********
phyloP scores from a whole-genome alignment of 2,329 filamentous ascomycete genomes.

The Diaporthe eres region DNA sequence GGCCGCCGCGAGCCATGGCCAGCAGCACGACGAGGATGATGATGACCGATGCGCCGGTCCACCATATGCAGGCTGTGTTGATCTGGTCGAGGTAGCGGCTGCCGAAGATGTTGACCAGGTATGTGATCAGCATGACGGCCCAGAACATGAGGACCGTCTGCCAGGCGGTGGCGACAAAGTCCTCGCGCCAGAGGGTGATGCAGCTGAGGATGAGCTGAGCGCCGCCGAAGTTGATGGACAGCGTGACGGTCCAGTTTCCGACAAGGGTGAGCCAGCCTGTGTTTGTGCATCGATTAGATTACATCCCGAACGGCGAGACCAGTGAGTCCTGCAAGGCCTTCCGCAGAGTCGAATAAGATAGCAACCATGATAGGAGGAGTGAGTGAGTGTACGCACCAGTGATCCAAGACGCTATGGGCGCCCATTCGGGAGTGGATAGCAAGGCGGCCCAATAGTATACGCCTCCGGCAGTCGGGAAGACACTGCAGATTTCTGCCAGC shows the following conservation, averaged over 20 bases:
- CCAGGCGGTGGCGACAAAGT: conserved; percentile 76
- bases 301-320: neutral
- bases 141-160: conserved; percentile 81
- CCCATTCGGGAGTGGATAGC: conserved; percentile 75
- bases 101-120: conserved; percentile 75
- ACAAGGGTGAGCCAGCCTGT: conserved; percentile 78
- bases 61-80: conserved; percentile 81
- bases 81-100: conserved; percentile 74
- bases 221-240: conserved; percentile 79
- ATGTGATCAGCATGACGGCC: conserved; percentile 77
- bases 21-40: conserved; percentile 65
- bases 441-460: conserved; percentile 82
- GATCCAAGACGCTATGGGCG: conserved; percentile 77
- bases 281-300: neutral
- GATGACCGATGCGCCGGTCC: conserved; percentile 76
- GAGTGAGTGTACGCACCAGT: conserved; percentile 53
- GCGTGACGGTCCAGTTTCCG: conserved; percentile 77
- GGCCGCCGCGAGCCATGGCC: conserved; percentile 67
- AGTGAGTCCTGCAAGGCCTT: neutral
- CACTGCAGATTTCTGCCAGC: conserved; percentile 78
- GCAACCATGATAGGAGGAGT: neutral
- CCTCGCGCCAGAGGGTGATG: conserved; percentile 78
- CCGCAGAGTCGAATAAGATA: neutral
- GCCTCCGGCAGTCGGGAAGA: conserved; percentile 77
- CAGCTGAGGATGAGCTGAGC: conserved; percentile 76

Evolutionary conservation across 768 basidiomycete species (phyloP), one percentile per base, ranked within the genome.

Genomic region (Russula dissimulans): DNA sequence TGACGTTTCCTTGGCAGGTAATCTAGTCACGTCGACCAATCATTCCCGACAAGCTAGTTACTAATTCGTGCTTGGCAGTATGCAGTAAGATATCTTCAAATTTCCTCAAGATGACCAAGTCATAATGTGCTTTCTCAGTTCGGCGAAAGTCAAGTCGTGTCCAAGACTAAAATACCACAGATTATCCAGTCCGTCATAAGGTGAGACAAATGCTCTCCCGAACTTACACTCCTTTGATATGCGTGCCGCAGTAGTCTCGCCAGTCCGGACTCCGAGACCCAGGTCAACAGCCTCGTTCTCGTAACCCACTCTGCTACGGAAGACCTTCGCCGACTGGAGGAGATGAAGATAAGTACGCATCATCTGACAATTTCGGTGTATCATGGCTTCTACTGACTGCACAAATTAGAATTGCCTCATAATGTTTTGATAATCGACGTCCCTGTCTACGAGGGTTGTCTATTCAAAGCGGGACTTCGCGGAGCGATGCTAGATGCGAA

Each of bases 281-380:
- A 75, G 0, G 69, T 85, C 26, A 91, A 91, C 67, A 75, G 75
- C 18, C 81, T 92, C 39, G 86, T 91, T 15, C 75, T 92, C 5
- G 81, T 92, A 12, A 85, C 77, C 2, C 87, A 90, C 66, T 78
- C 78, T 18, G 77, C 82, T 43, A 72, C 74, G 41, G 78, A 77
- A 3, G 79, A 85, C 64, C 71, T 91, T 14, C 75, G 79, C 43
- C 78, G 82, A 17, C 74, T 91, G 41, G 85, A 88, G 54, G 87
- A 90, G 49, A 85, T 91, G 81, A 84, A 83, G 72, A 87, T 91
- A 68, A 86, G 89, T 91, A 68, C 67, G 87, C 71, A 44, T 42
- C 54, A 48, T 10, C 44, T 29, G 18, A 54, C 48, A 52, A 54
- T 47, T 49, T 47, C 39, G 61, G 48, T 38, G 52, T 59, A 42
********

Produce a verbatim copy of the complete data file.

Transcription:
phyloP scores from a whole-genome alignment of 2,329 filamentous ascomycete genomes.

The Diaporthe eres region DNA sequence GGCCGCCGCGAGCCATGGCCAGCAGCACGACGAGGATGATGATGACCGATGCGCCGGTCCACCATATGCAGGCTGTGTTGATCTGGTCGAGGTAGCGGCTGCCGAAGATGTTGACCAGGTATGTGATCAGCATGACGGCCCAGAACATGAGGACCGTCTGCCAGGCGGTGGCGACAAAGTCCTCGCGCCAGAGGGTGATGCAGCTGAGGATGAGCTGAGCGCCGCCGAAGTTGATGGACAGCGTGACGGTCCAGTTTCCGACAAGGGTGAGCCAGCCTGTGTTTGTGCATCGATTAGATTACATCCCGAACGGCGAGACCAGTGAGTCCTGCAAGGCCTTCCGCAGAGTCGAATAAGATAGCAACCATGATAGGAGGAGTGAGTGAGTGTACGCACCAGTGATCCAAGACGCTATGGGCGCCCATTCGGGAGTGGATAGCAAGGCGGCCCAATAGTATACGCCTCCGGCAGTCGGGAAGACACTGCAGATTTCTGCCAGC shows the following conservation, averaged over 20 bases:
- CCAGGCGGTGGCGACAAAGT: conserved; percentile 76
- bases 301-320: neutral
- bases 141-160: conserved; percentile 81
- CCCATTCGGGAGTGGATAGC: conserved; percentile 75
- bases 101-120: conserved; percentile 75
- ACAAGGGTGAGCCAGCCTGT: conserved; percentile 78
- bases 61-80: conserved; percentile 81
- bases 81-100: conserved; percentile 74
- bases 221-240: conserved; percentile 79
- ATGTGATCAGCATGACGGCC: conserved; percentile 77
- bases 21-40: conserved; percentile 65
- bases 441-460: conserved; percentile 82
- GATCCAAGACGCTATGGGCG: conserved; percentile 77
- bases 281-300: neutral
- GATGACCGATGCGCCGGTCC: conserved; percentile 76
- GAGTGAGTGTACGCACCAGT: conserved; percentile 53
- GCGTGACGGTCCAGTTTCCG: conserved; percentile 77
- GGCCGCCGCGAGCCATGGCC: conserved; percentile 67
- AGTGAGTCCTGCAAGGCCTT: neutral
- CACTGCAGATTTCTGCCAGC: conserved; percentile 78
- GCAACCATGATAGGAGGAGT: neutral
- CCTCGCGCCAGAGGGTGATG: conserved; percentile 78
- CCGCAGAGTCGAATAAGATA: neutral
- GCCTCCGGCAGTCGGGAAGA: conserved; percentile 77
- CAGCTGAGGATGAGCTGAGC: conserved; percentile 76

Evolutionary conservation across 768 basidiomycete species (phyloP), one percentile per base, ranked within the genome.

Genomic region (Russula dissimulans): DNA sequence TGACGTTTCCTTGGCAGGTAATCTAGTCACGTCGACCAATCATTCCCGACAAGCTAGTTACTAATTCGTGCTTGGCAGTATGCAGTAAGATATCTTCAAATTTCCTCAAGATGACCAAGTCATAATGTGCTTTCTCAGTTCGGCGAAAGTCAAGTCGTGTCCAAGACTAAAATACCACAGATTATCCAGTCCGTCATAAGGTGAGACAAATGCTCTCCCGAACTTACACTCCTTTGATATGCGTGCCGCAGTAGTCTCGCCAGTCCGGACTCCGAGACCCAGGTCAACAGCCTCGTTCTCGTAACCCACTCTGCTACGGAAGACCTTCGCCGACTGGAGGAGATGAAGATAAGTACGCATCATCTGACAATTTCGGTGTATCATGGCTTCTACTGACTGCACAAATTAGAATTGCCTCATAATGTTTTGATAATCGACGTCCCTGTCTACGAGGGTTGTCTATTCAAAGCGGGACTTCGCGGAGCGATGCTAGATGCGAA

Each of bases 281-380:
- A 75, G 0, G 69, T 85, C 26, A 91, A 91, C 67, A 75, G 75
- C 18, C 81, T 92, C 39, G 86, T 91, T 15, C 75, T 92, C 5
- G 81, T 92, A 12, A 85, C 77, C 2, C 87, A 90, C 66, T 78
- C 78, T 18, G 77, C 82, T 43, A 72, C 74, G 41, G 78, A 77
- A 3, G 79, A 85, C 64, C 71, T 91, T 14, C 75, G 79, C 43
- C 78, G 82, A 17, C 74, T 91, G 41, G 85, A 88, G 54, G 87
- A 90, G 49, A 85, T 91, G 81, A 84, A 83, G 72, A 87, T 91
- A 68, A 86, G 89, T 91, A 68, C 67, G 87, C 71, A 44, T 42
- C 54, A 48, T 10, C 44, T 29, G 18, A 54, C 48, A 52, A 54
- T 47, T 49, T 47, C 39, G 61, G 48, T 38, G 52, T 59, A 42